Insisting that the peace talks must continue in Afghanistan, the US has said that the process should go forward despite the terror attacks. The US acknowledged that Afghanistan remains a “dangerous place and stressed that Taliban’s continued terror attacks underscore the importance of the peace talks to get to a “productive conclusion”.
“We continue to encourage that process to move forward,” State Department spokesman John Kirby said on February 1. “It is absolutely true that Afghanistan remains a dangerous place; there’s no question about that. Today’s attack underscores that,” Mr Kirby said in reference to the latest suicide attack in Kabul that killed around 20 people.
Speaking about the reconciliation process, the US said it actually underscores all the more the importance of getting reconciliation talks going and getting to a useful conclusion there.
Focusing on the international mission in Afghanistan, Mr Kirby said, “it also underscores the importance of the continued international mission in Afghanistan to continue to improve the capability, confidence and competence of Afghan National Security Forces.” “The Afghan National Security Forces continue to do an admirable job inside the country and even when an attack like today happens, responding effectively and efficiently as best they can, he added.”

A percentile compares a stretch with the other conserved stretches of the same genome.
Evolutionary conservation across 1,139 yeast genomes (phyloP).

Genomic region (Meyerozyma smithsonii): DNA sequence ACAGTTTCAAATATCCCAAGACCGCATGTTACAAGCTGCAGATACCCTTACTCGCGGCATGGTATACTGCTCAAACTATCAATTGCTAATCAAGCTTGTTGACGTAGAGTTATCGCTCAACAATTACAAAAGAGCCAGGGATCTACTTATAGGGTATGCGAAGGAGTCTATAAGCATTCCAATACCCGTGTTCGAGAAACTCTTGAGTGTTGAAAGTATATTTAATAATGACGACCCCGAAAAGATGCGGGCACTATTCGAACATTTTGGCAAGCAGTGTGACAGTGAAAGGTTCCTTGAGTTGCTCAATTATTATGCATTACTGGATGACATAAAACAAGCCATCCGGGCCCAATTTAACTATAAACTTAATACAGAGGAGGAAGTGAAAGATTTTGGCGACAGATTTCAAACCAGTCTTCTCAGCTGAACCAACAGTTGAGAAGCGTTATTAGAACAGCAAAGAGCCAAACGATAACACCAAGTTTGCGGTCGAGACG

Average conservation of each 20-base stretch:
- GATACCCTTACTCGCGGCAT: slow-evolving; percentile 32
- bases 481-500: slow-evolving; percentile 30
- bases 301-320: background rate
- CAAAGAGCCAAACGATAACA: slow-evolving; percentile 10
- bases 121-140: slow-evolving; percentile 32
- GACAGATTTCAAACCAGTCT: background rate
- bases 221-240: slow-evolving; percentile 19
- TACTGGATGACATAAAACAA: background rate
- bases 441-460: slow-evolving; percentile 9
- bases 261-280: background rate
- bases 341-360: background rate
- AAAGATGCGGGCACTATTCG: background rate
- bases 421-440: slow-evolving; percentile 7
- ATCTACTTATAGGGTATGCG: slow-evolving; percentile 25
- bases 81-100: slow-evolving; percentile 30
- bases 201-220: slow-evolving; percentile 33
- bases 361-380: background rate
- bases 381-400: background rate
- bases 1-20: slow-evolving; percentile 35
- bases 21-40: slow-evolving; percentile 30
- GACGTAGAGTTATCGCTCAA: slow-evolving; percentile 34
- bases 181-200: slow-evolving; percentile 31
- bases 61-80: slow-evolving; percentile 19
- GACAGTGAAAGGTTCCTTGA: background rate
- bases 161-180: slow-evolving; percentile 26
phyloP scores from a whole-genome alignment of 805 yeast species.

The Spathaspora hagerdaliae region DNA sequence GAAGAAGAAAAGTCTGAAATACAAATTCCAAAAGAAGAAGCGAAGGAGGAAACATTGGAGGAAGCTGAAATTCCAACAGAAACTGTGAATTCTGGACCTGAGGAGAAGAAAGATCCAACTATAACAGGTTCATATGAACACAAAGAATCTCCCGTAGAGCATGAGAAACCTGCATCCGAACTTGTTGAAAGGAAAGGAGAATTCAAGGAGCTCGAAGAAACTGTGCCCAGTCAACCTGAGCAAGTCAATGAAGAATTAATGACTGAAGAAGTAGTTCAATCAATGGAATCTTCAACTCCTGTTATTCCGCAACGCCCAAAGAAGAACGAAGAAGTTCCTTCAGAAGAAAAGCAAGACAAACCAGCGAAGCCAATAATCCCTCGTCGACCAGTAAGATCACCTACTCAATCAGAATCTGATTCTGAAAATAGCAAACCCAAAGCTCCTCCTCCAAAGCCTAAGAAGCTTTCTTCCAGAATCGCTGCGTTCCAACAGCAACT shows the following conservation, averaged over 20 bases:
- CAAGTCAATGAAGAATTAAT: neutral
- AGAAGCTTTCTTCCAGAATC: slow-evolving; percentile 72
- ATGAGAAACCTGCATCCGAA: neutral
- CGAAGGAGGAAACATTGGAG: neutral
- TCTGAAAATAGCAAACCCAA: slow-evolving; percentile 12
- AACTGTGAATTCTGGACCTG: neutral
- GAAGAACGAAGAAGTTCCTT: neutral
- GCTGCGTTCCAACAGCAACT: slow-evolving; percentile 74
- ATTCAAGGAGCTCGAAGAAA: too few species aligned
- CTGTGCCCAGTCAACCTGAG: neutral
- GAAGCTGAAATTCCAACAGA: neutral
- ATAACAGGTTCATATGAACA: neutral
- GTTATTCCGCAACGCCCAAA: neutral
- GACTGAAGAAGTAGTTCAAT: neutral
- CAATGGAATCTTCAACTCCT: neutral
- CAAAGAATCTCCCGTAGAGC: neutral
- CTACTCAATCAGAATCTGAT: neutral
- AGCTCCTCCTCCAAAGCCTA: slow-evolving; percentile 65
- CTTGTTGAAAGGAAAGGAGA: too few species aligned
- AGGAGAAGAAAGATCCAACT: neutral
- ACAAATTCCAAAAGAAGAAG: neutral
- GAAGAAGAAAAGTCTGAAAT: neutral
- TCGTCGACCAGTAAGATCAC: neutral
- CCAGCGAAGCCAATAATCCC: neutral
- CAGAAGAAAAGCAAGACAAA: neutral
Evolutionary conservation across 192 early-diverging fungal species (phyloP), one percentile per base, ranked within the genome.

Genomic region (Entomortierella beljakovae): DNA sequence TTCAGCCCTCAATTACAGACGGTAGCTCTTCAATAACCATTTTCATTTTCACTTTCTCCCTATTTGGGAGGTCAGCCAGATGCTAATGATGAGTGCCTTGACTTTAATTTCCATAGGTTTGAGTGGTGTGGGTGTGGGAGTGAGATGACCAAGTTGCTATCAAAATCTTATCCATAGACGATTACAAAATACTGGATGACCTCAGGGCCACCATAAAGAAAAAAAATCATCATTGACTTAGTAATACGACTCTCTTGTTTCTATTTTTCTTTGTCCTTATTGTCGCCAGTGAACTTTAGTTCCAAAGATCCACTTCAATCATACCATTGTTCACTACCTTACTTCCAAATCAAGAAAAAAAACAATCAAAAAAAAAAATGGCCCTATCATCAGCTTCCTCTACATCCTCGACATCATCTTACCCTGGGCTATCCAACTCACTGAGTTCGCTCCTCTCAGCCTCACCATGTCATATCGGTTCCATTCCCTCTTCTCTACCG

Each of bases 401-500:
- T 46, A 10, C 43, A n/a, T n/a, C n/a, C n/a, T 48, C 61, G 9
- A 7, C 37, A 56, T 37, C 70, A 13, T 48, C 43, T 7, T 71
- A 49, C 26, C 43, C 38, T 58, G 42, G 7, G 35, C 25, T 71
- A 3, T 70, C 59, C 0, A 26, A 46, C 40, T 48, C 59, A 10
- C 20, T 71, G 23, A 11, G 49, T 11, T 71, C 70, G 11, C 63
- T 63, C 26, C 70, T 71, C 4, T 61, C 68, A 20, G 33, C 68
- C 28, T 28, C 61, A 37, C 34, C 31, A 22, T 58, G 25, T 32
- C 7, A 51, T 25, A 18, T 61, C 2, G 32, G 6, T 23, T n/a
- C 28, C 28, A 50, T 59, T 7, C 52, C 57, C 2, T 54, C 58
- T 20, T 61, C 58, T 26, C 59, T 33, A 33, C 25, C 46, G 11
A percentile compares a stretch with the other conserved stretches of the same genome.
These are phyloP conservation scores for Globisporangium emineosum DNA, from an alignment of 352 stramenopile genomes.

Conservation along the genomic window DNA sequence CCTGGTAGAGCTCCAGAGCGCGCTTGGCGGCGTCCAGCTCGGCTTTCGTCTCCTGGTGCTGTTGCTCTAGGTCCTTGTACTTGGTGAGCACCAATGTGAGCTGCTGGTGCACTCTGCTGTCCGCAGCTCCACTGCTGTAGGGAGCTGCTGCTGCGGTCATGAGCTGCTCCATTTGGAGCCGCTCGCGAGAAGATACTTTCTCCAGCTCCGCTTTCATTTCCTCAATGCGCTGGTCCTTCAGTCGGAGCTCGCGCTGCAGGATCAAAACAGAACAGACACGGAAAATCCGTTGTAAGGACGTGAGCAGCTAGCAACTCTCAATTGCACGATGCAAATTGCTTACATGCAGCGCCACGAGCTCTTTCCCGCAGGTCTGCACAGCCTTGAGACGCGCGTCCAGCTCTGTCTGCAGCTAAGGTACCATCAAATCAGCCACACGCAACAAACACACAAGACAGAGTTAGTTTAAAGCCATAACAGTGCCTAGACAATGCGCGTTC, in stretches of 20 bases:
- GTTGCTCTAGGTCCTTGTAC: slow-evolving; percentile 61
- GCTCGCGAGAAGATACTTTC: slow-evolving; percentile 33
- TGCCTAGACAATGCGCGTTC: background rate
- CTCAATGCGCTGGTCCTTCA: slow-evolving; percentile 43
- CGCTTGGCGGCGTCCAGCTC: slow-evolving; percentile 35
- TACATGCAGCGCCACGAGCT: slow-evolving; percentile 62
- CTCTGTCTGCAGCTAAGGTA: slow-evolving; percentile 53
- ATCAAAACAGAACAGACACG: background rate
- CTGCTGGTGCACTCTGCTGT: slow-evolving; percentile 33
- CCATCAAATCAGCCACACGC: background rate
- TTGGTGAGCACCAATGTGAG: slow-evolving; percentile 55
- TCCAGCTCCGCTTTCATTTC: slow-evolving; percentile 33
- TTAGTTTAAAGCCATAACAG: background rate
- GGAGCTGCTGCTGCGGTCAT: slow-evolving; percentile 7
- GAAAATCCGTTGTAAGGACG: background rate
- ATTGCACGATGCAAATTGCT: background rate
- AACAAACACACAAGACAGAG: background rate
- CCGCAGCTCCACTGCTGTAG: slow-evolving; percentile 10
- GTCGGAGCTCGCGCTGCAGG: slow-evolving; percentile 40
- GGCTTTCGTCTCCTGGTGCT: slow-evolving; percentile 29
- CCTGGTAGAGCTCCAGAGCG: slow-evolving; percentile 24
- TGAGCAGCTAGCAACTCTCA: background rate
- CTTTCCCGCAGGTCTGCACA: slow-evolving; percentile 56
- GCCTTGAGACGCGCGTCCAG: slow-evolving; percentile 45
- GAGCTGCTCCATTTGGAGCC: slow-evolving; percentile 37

In the wake of the suicide attacks, the US underlined that it is a reminder of how important it is for everybody to see these reconciliation talks continue. Countering allegations that Taliban has no interest in the peace process, Mr Kirby said they are not a monolithic organisation the way that some people want to paint them as. “We still think that that’s the way forward. We still think that there’s room to make that happen. Today’s attack is just that much more of a reminder that that’s really the answer here, and we’re going to continue to encourage that progress,” he said.
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